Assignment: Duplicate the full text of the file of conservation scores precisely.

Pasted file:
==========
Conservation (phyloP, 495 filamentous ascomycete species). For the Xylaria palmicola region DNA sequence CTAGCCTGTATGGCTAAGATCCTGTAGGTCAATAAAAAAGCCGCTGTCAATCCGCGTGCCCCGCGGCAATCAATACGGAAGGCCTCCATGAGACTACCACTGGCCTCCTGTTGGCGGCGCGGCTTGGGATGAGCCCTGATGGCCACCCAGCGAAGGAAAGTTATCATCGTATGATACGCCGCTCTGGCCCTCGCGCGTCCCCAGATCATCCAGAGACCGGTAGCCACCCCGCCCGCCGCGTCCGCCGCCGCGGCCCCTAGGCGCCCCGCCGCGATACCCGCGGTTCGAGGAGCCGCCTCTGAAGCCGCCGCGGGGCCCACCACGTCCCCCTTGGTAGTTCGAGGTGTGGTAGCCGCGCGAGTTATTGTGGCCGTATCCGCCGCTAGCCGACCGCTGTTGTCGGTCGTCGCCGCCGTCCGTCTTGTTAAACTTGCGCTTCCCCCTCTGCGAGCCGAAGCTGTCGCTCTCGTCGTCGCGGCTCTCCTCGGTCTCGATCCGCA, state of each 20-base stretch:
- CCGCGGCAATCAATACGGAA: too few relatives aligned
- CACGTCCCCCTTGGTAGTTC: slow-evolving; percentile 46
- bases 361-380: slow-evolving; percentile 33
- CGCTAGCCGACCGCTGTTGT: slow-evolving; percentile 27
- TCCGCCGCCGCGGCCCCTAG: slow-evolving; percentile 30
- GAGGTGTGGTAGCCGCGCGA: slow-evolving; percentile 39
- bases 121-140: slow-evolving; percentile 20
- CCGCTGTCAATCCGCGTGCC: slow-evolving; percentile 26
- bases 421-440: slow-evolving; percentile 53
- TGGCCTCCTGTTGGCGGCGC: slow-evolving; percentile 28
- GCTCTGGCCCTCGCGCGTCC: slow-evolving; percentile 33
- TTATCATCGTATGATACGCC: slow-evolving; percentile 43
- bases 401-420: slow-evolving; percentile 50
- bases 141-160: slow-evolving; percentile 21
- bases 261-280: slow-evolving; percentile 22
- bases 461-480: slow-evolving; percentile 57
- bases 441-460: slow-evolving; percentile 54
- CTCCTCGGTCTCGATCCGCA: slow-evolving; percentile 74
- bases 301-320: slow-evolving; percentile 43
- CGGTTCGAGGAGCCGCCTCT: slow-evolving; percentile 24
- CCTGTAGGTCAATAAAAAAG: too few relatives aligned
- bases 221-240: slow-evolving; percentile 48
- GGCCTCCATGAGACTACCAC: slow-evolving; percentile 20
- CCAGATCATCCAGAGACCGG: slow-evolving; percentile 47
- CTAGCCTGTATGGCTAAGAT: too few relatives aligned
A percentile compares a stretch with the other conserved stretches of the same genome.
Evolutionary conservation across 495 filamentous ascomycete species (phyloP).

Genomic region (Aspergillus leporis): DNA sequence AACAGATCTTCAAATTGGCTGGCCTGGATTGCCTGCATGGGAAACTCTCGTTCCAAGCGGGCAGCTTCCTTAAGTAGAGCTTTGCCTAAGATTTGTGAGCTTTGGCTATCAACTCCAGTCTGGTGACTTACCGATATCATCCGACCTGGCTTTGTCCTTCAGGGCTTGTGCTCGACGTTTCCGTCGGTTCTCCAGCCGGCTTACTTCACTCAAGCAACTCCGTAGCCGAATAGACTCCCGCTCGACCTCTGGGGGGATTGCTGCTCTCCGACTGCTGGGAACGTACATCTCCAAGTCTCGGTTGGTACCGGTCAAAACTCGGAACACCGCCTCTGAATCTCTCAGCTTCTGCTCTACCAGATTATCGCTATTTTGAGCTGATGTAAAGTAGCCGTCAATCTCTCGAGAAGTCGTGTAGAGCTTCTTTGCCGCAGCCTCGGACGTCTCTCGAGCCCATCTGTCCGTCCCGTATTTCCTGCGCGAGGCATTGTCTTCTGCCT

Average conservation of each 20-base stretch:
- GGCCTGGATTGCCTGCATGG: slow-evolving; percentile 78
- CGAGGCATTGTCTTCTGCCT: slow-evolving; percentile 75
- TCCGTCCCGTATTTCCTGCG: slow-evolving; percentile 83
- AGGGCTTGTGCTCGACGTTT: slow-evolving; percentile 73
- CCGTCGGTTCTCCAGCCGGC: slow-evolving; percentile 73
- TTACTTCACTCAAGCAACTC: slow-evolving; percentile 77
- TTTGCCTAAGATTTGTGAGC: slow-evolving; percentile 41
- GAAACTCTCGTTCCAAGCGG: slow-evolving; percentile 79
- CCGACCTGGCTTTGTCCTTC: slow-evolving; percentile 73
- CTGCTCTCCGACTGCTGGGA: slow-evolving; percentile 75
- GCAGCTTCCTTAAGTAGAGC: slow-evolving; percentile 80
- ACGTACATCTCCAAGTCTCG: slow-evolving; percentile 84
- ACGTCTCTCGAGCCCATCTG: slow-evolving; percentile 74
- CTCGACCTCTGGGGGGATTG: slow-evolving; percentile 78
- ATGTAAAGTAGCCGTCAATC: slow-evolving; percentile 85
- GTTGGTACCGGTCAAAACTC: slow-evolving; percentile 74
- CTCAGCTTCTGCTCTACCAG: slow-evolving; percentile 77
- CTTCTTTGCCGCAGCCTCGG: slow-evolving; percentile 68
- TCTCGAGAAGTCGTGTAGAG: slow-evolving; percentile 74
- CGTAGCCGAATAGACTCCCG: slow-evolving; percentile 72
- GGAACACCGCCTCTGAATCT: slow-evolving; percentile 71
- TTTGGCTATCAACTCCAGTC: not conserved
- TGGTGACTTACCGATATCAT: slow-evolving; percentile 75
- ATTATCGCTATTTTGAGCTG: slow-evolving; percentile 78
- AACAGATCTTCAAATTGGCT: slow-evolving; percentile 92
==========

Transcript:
Conservation (phyloP, 495 filamentous ascomycete species). For the Xylaria palmicola region DNA sequence CTAGCCTGTATGGCTAAGATCCTGTAGGTCAATAAAAAAGCCGCTGTCAATCCGCGTGCCCCGCGGCAATCAATACGGAAGGCCTCCATGAGACTACCACTGGCCTCCTGTTGGCGGCGCGGCTTGGGATGAGCCCTGATGGCCACCCAGCGAAGGAAAGTTATCATCGTATGATACGCCGCTCTGGCCCTCGCGCGTCCCCAGATCATCCAGAGACCGGTAGCCACCCCGCCCGCCGCGTCCGCCGCCGCGGCCCCTAGGCGCCCCGCCGCGATACCCGCGGTTCGAGGAGCCGCCTCTGAAGCCGCCGCGGGGCCCACCACGTCCCCCTTGGTAGTTCGAGGTGTGGTAGCCGCGCGAGTTATTGTGGCCGTATCCGCCGCTAGCCGACCGCTGTTGTCGGTCGTCGCCGCCGTCCGTCTTGTTAAACTTGCGCTTCCCCCTCTGCGAGCCGAAGCTGTCGCTCTCGTCGTCGCGGCTCTCCTCGGTCTCGATCCGCA, state of each 20-base stretch:
- CCGCGGCAATCAATACGGAA: too few relatives aligned
- CACGTCCCCCTTGGTAGTTC: slow-evolving; percentile 46
- bases 361-380: slow-evolving; percentile 33
- CGCTAGCCGACCGCTGTTGT: slow-evolving; percentile 27
- TCCGCCGCCGCGGCCCCTAG: slow-evolving; percentile 30
- GAGGTGTGGTAGCCGCGCGA: slow-evolving; percentile 39
- bases 121-140: slow-evolving; percentile 20
- CCGCTGTCAATCCGCGTGCC: slow-evolving; percentile 26
- bases 421-440: slow-evolving; percentile 53
- TGGCCTCCTGTTGGCGGCGC: slow-evolving; percentile 28
- GCTCTGGCCCTCGCGCGTCC: slow-evolving; percentile 33
- TTATCATCGTATGATACGCC: slow-evolving; percentile 43
- bases 401-420: slow-evolving; percentile 50
- bases 141-160: slow-evolving; percentile 21
- bases 261-280: slow-evolving; percentile 22
- bases 461-480: slow-evolving; percentile 57
- bases 441-460: slow-evolving; percentile 54
- CTCCTCGGTCTCGATCCGCA: slow-evolving; percentile 74
- bases 301-320: slow-evolving; percentile 43
- CGGTTCGAGGAGCCGCCTCT: slow-evolving; percentile 24
- CCTGTAGGTCAATAAAAAAG: too few relatives aligned
- bases 221-240: slow-evolving; percentile 48
- GGCCTCCATGAGACTACCAC: slow-evolving; percentile 20
- CCAGATCATCCAGAGACCGG: slow-evolving; percentile 47
- CTAGCCTGTATGGCTAAGAT: too few relatives aligned
A percentile compares a stretch with the other conserved stretches of the same genome.
Evolutionary conservation across 495 filamentous ascomycete species (phyloP).

Genomic region (Aspergillus leporis): DNA sequence AACAGATCTTCAAATTGGCTGGCCTGGATTGCCTGCATGGGAAACTCTCGTTCCAAGCGGGCAGCTTCCTTAAGTAGAGCTTTGCCTAAGATTTGTGAGCTTTGGCTATCAACTCCAGTCTGGTGACTTACCGATATCATCCGACCTGGCTTTGTCCTTCAGGGCTTGTGCTCGACGTTTCCGTCGGTTCTCCAGCCGGCTTACTTCACTCAAGCAACTCCGTAGCCGAATAGACTCCCGCTCGACCTCTGGGGGGATTGCTGCTCTCCGACTGCTGGGAACGTACATCTCCAAGTCTCGGTTGGTACCGGTCAAAACTCGGAACACCGCCTCTGAATCTCTCAGCTTCTGCTCTACCAGATTATCGCTATTTTGAGCTGATGTAAAGTAGCCGTCAATCTCTCGAGAAGTCGTGTAGAGCTTCTTTGCCGCAGCCTCGGACGTCTCTCGAGCCCATCTGTCCGTCCCGTATTTCCTGCGCGAGGCATTGTCTTCTGCCT

Average conservation of each 20-base stretch:
- GGCCTGGATTGCCTGCATGG: slow-evolving; percentile 78
- CGAGGCATTGTCTTCTGCCT: slow-evolving; percentile 75
- TCCGTCCCGTATTTCCTGCG: slow-evolving; percentile 83
- AGGGCTTGTGCTCGACGTTT: slow-evolving; percentile 73
- CCGTCGGTTCTCCAGCCGGC: slow-evolving; percentile 73
- TTACTTCACTCAAGCAACTC: slow-evolving; percentile 77
- TTTGCCTAAGATTTGTGAGC: slow-evolving; percentile 41
- GAAACTCTCGTTCCAAGCGG: slow-evolving; percentile 79
- CCGACCTGGCTTTGTCCTTC: slow-evolving; percentile 73
- CTGCTCTCCGACTGCTGGGA: slow-evolving; percentile 75
- GCAGCTTCCTTAAGTAGAGC: slow-evolving; percentile 80
- ACGTACATCTCCAAGTCTCG: slow-evolving; percentile 84
- ACGTCTCTCGAGCCCATCTG: slow-evolving; percentile 74
- CTCGACCTCTGGGGGGATTG: slow-evolving; percentile 78
- ATGTAAAGTAGCCGTCAATC: slow-evolving; percentile 85
- GTTGGTACCGGTCAAAACTC: slow-evolving; percentile 74
- CTCAGCTTCTGCTCTACCAG: slow-evolving; percentile 77
- CTTCTTTGCCGCAGCCTCGG: slow-evolving; percentile 68
- TCTCGAGAAGTCGTGTAGAG: slow-evolving; percentile 74
- CGTAGCCGAATAGACTCCCG: slow-evolving; percentile 72
- GGAACACCGCCTCTGAATCT: slow-evolving; percentile 71
- TTTGGCTATCAACTCCAGTC: not conserved
- TGGTGACTTACCGATATCAT: slow-evolving; percentile 75
- ATTATCGCTATTTTGAGCTG: slow-evolving; percentile 78
- AACAGATCTTCAAATTGGCT: slow-evolving; percentile 92